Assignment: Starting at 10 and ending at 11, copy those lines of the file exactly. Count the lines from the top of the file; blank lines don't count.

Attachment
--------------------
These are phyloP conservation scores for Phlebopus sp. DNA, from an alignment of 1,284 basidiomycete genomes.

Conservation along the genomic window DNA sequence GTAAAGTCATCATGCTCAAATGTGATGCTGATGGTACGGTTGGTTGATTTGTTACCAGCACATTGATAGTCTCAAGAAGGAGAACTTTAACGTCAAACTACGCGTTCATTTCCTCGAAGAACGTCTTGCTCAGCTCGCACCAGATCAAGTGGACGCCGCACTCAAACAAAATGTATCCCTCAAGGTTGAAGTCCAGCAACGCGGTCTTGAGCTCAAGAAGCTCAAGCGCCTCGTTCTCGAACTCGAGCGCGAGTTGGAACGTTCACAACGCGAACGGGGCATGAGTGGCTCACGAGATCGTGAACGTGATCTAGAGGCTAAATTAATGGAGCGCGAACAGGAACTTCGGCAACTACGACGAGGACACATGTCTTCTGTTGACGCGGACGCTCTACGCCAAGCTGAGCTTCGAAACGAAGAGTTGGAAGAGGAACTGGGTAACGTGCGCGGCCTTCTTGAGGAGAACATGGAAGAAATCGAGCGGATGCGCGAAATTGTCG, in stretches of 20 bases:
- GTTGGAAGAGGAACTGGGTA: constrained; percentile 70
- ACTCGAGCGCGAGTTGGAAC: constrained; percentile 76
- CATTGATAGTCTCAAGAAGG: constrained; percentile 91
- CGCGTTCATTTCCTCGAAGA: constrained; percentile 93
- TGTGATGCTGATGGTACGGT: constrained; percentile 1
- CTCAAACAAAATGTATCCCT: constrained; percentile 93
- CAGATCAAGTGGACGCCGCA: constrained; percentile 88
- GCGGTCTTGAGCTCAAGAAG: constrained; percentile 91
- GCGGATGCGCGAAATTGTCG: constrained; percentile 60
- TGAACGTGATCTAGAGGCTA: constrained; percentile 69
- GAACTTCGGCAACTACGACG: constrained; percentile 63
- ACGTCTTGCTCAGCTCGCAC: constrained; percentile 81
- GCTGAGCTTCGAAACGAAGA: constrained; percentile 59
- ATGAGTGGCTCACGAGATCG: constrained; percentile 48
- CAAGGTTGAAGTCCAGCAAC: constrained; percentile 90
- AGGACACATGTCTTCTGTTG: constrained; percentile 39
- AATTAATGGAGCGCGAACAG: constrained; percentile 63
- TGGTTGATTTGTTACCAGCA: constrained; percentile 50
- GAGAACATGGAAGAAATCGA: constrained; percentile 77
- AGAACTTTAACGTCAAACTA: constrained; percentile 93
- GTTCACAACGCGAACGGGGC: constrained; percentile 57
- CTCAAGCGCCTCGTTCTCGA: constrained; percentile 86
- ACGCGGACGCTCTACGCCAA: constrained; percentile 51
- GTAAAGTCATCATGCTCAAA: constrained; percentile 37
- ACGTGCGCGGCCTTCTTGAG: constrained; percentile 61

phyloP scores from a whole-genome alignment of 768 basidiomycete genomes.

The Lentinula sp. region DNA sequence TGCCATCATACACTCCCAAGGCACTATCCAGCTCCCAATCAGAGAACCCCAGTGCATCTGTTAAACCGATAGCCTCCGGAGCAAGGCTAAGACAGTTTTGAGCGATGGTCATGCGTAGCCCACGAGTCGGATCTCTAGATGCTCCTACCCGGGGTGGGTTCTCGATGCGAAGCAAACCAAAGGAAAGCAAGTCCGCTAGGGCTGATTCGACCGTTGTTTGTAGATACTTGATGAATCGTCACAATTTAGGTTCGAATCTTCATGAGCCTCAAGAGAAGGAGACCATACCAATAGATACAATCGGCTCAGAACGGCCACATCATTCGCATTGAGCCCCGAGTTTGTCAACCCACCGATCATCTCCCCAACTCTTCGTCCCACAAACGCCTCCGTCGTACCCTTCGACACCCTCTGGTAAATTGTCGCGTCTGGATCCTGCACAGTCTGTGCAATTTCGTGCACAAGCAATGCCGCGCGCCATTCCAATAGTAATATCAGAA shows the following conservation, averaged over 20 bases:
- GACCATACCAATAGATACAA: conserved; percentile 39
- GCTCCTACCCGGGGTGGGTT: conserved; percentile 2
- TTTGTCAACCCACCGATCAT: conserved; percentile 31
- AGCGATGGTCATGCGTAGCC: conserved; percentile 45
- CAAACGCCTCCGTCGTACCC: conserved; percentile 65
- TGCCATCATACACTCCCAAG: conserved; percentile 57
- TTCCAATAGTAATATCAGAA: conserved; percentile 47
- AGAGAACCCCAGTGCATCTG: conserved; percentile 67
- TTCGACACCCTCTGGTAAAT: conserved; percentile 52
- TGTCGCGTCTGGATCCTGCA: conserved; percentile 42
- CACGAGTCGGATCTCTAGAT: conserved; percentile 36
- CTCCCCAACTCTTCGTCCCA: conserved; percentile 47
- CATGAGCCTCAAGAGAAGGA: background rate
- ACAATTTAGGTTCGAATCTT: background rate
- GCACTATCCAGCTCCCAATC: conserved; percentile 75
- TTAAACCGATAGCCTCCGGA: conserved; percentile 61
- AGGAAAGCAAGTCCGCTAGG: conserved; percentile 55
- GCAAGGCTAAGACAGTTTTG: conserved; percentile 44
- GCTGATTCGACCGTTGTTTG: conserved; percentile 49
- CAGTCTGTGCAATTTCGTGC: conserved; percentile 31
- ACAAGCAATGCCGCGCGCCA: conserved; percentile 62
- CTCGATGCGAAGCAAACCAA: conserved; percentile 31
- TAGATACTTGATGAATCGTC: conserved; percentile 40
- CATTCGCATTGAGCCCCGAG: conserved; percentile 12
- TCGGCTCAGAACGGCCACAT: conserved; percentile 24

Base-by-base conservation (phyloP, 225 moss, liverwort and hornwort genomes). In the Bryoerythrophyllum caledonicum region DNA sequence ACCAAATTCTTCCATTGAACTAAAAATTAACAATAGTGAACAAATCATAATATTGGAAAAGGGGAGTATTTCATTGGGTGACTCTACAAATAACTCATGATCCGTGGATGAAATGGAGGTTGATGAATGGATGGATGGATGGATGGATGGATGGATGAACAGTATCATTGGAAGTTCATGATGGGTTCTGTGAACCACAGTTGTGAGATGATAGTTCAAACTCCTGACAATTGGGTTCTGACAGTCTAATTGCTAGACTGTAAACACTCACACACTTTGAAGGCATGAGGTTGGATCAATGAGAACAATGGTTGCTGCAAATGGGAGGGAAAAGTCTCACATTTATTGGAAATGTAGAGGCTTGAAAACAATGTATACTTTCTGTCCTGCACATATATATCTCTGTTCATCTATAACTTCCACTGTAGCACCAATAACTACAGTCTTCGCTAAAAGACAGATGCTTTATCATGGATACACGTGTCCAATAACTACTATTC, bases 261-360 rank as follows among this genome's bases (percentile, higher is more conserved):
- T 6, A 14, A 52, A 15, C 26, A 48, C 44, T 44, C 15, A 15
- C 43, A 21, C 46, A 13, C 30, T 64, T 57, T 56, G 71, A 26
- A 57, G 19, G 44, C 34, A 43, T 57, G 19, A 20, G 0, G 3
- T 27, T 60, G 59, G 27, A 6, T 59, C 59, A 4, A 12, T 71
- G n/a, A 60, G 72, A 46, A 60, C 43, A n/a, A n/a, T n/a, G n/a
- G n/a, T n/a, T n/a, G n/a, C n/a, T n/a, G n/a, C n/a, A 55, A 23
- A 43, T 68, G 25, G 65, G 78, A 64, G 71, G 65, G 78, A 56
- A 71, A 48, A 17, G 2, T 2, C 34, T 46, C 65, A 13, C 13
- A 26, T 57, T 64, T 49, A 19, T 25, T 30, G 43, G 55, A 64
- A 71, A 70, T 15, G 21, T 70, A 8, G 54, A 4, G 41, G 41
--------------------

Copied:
- GCGGTCTTGAGCTCAAGAAG: constrained; percentile 91
- GCGGATGCGCGAAATTGTCG: constrained; percentile 60